Confess your faith in the Incarnation and, in the same breath, you affirm that Mary is the Mother of God. In the Incarnation, God takes unto Himself, human nature, remaining always God, therefore He is perfect man, as well as true God. But in His human nature, He is verily the Son of the Blessed Virgin Mary, from whose most chaste womb He took unto Himself that flesh and blood, whereby He became man. The relationship, therefore, between God, as to His human nature, and Mary is the same as that between any mother and her son.
While stoutly proclaiming this intimate union between God and the Blessed Virgin, we as solemnly declare that she is not the Mother of God in His divine nature, for in this He is her Creator, as He is of all other creatures, and not her Son. She is none the less His holy Mother, albeit, in His human nature, for this human nature is the human nature of God, of which she is the Mother. Mary is, therefore, in very deed, the holy Mother of God, since from her the Eternal Son of God borrowed His flesh and blood and became man.
It was this Divine Person, who, by the power of the Holy Ghost, was conceived in her virginal womb and was born of her. Through this ineffable mystery of the Incarnation of the Son of God, Mary holds a unique place in the plan of man's redemption and salvation. For God has redeemed us in His human nature, and not in His divine nature—in that nature, therefore, which He took from His holy Mother, Mary.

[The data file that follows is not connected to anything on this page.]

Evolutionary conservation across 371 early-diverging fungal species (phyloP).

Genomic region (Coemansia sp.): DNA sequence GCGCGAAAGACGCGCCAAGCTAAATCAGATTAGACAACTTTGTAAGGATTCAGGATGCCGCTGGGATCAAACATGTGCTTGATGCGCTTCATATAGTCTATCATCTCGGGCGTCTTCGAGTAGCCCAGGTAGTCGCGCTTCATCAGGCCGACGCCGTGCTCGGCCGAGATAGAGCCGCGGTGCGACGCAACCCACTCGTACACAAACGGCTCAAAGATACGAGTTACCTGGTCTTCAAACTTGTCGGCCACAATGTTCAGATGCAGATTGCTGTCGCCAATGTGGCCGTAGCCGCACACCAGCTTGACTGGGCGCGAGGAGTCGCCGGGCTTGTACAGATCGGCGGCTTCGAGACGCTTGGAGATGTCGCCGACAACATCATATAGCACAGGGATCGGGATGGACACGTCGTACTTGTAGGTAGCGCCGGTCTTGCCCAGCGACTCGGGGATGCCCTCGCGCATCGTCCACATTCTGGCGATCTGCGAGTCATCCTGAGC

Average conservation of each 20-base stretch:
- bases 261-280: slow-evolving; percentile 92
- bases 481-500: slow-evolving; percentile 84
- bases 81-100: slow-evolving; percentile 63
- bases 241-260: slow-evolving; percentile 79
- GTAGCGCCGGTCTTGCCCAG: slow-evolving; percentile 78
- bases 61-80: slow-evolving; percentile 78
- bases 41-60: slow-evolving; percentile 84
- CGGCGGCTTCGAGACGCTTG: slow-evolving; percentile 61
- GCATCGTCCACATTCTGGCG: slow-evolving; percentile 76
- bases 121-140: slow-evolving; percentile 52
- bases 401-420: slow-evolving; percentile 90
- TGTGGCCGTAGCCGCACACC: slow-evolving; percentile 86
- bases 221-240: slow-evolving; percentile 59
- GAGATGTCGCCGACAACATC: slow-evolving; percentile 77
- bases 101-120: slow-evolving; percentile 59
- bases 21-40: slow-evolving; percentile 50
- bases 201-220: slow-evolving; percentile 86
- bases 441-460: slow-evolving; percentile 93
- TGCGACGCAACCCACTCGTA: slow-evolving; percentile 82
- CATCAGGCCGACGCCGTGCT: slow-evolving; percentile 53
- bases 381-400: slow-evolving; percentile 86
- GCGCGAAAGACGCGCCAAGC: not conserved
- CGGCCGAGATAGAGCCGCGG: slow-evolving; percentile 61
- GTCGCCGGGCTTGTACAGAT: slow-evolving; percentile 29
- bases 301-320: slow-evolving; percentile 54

In this, God has honored and exalted her above all other creatures, having endowed her with all the beauty and graces a creature is capable of receiving.
Our great love and devotion for Mary, the holy Mother of God, springs from her relationship with God, and this keeps alive in our breasts the great mystery of a God becoming man, through whom every blessing of Heaven comes to us. We honor Mary as the holy Mother of God, for God Himself so honors her, having chosen her from all eternity to be His Mother. No higher dignity could the Creator confer upon His creature, than the one He bestowed upon Mary, the humble handmaid of the Lord. We would fail in our duty to God did we neglect to give the respect and pay the homage to His holy Mother that she deserves at our hands.
Who that does not love his mother above all others? Who that would not shed to the last drop of his heart's blood for her sake? Is God to be eclipsed by His own creatures in the veneration that a mother claims from her child? God's love for Mary tells us no. He favored her above all women, when He bestowed upon her from the first moment of her conception, an incomparable beauty of both body and soul, that of her immaculateness. With complacency did He regard her, and with a child's love and devotion for His Mother, has Jesus at all times honored her as His holy Mother.